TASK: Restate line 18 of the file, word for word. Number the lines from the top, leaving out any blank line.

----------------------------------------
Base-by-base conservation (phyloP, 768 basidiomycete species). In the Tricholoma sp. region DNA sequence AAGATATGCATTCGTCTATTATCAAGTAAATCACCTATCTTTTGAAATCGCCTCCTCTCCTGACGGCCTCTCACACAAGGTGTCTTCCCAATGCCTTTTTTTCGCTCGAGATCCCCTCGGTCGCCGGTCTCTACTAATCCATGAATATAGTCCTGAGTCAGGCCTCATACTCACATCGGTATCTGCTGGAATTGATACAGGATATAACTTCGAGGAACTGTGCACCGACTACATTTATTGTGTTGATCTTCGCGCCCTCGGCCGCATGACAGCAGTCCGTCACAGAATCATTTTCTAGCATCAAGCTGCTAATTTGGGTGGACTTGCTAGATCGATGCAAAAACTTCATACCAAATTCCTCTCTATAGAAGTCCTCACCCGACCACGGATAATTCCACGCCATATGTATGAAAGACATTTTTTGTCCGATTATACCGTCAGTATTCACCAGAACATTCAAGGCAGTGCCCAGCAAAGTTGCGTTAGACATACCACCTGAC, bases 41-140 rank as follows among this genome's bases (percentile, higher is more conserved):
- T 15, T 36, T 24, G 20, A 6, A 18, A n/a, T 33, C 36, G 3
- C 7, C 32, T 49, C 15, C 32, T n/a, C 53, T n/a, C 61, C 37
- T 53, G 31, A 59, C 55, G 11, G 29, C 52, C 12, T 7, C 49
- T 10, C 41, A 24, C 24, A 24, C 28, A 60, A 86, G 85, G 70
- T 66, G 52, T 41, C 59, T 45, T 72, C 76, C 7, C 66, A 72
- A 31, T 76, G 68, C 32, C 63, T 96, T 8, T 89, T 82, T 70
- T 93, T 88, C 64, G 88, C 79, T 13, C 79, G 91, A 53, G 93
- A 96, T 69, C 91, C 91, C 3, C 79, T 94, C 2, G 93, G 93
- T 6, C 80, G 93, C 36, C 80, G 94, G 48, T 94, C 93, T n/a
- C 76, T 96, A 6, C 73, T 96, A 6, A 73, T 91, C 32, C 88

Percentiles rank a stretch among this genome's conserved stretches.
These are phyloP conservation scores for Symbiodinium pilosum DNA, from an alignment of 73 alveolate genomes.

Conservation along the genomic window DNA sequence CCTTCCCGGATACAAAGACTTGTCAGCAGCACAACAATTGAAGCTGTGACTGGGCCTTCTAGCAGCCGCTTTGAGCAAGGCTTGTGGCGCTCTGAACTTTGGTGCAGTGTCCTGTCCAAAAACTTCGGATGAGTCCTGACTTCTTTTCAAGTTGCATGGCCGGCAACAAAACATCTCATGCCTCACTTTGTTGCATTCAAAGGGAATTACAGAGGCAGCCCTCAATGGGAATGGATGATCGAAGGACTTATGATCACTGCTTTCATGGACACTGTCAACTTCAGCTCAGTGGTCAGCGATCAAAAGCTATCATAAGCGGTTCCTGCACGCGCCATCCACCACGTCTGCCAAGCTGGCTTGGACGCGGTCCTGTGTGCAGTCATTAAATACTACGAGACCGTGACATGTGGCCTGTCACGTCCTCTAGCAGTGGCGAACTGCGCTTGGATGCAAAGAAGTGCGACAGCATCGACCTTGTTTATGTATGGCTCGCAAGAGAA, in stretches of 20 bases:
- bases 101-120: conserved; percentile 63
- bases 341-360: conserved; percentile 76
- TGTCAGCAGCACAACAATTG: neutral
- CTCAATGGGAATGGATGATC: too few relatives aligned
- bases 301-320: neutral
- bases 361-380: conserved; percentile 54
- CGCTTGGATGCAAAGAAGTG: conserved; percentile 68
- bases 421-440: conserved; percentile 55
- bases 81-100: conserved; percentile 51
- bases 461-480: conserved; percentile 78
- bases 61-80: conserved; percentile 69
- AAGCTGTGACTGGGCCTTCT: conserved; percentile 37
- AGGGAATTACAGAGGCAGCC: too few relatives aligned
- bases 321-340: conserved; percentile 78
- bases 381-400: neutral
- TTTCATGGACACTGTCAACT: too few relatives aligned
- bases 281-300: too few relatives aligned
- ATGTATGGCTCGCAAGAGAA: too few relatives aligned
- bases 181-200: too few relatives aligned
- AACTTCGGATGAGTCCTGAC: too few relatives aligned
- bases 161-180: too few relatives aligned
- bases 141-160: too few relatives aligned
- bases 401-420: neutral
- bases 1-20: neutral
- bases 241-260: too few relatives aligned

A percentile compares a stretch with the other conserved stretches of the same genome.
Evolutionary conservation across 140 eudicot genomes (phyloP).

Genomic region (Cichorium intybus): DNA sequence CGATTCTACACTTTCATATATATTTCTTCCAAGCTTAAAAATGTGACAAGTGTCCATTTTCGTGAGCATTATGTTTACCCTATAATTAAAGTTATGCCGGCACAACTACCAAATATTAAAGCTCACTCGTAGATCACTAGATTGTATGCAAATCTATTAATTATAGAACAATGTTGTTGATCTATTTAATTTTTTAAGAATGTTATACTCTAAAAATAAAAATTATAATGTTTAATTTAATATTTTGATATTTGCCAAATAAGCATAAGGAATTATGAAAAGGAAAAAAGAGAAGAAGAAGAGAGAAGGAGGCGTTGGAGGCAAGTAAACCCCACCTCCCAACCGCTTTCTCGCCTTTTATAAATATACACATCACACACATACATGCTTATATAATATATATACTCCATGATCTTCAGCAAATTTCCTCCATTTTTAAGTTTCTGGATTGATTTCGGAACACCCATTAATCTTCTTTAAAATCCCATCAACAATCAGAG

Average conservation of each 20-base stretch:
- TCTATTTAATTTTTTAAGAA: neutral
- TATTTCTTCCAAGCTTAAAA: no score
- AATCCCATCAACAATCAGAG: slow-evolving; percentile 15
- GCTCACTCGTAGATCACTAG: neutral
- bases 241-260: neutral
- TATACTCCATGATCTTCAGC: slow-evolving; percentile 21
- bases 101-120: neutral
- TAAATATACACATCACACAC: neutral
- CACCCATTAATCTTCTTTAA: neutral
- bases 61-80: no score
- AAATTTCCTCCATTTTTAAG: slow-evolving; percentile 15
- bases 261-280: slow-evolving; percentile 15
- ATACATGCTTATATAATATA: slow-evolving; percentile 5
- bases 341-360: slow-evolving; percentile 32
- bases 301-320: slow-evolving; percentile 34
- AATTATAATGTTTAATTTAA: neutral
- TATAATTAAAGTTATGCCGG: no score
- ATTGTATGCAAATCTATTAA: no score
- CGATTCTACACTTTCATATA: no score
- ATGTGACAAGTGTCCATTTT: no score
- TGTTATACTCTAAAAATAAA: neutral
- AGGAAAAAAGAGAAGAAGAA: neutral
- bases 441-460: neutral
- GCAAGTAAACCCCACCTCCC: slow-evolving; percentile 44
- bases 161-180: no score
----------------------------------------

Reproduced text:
- CTCAATGGGAATGGATGATC: too few relatives aligned